The notion of bring-your-own devices is common at most companies; according to research firm estimates, two-thirds to three-quarters of all companies now allow people to use their own mobile devices for work, meaning at least for email access. We should expect companies to allow the same for PCs, right?
Yes and no.
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Bring-your-own PCs have been around as long as there have been PCs -- aka the home computer. People have been taking work home with them (that's why all those lost USB sticks and CDs end up causing embarrassing breach notifications) and accessing email from home since the mid-1980s. That's BYOPC, even if it's been widely ignored in official IT circles.
But today's BYOPC means something else: employees buying their own PCs for use for work as well as for personal needs. Some organizations have been experimenting with that BYOPC notion for years, in fact. It's been driven mainly by executive-level employees who want to use a Mac, which few companies historically allowed outside of specific functions like marketing or development. Those initial exceptions sometimes translated into a more programmatic experiment.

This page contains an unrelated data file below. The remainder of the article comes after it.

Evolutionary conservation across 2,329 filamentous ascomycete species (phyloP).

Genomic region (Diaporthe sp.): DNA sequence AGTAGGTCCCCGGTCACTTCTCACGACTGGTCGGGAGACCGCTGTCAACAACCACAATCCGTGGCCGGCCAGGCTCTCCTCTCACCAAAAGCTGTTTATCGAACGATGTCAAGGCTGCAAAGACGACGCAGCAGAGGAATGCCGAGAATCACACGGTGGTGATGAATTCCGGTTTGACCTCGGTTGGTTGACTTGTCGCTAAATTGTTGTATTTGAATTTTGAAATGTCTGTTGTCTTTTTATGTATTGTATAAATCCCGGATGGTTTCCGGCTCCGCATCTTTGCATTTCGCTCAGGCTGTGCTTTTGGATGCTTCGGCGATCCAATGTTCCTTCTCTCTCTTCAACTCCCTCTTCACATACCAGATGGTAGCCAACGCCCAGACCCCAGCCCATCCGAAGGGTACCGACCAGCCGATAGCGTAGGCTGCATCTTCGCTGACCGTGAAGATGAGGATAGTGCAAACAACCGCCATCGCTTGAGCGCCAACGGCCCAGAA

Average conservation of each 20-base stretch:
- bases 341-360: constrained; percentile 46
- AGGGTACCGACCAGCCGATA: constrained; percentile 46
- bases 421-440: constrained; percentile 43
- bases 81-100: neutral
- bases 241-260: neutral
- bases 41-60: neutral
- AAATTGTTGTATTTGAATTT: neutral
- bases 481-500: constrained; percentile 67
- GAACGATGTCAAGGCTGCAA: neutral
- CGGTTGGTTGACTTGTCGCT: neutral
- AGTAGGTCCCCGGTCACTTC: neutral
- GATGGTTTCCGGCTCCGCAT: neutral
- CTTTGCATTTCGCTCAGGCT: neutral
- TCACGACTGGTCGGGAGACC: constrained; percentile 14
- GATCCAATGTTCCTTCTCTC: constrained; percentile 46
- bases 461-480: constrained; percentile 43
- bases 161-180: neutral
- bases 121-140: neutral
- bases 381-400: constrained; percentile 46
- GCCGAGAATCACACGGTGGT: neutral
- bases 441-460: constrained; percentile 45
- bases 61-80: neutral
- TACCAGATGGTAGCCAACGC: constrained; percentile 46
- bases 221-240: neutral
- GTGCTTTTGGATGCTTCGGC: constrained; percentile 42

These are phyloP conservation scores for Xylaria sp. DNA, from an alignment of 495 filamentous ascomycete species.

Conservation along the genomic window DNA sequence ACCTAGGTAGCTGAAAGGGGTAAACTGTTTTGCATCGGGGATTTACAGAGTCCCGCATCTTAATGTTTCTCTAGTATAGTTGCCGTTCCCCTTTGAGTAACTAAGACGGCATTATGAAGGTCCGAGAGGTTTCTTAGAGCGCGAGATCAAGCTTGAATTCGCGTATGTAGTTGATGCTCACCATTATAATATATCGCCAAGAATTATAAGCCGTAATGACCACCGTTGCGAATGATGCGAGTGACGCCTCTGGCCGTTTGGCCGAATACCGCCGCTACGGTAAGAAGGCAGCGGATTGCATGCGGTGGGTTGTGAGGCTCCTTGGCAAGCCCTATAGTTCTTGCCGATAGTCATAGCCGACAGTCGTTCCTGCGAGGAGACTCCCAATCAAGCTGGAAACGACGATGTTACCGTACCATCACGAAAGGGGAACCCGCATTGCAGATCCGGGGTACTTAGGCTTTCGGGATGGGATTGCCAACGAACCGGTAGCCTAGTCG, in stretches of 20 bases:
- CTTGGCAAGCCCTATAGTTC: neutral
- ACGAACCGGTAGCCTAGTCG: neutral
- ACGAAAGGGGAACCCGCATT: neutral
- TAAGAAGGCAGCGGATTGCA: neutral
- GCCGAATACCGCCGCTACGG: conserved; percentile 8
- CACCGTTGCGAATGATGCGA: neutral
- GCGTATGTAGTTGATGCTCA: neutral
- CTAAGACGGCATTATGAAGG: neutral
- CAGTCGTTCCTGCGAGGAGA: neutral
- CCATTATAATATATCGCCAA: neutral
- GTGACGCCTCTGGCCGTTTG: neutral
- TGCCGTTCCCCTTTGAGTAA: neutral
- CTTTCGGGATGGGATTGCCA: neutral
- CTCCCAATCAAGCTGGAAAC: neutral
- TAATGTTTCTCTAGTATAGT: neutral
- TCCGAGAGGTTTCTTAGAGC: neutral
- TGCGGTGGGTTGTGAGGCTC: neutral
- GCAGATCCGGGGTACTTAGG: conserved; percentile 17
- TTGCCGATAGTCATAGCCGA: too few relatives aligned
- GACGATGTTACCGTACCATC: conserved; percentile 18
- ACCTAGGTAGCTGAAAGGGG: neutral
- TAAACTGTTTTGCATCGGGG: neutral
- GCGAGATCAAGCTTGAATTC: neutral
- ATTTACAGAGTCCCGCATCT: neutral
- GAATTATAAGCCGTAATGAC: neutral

Those experiments typically were about choosing your own PC from an approved list, as well as getting greater admin rights or flexibility, such as the ability to install your own software, often at the price of providing your own tech support. Many companies, especially tech firms like Cisco Systems, Intel, IBM, and BT, have adopted choose-your-own programs and provided flexibility in terms of personal software and usage for employees who travel a lot.
That approach to PC flexibility is likely to grow. But not strict BYOPC, says Chriz Hazelton, a mobile analyst at 451 Research. He notes several reasons why BYOPC is not a natural follow-on to BYOD.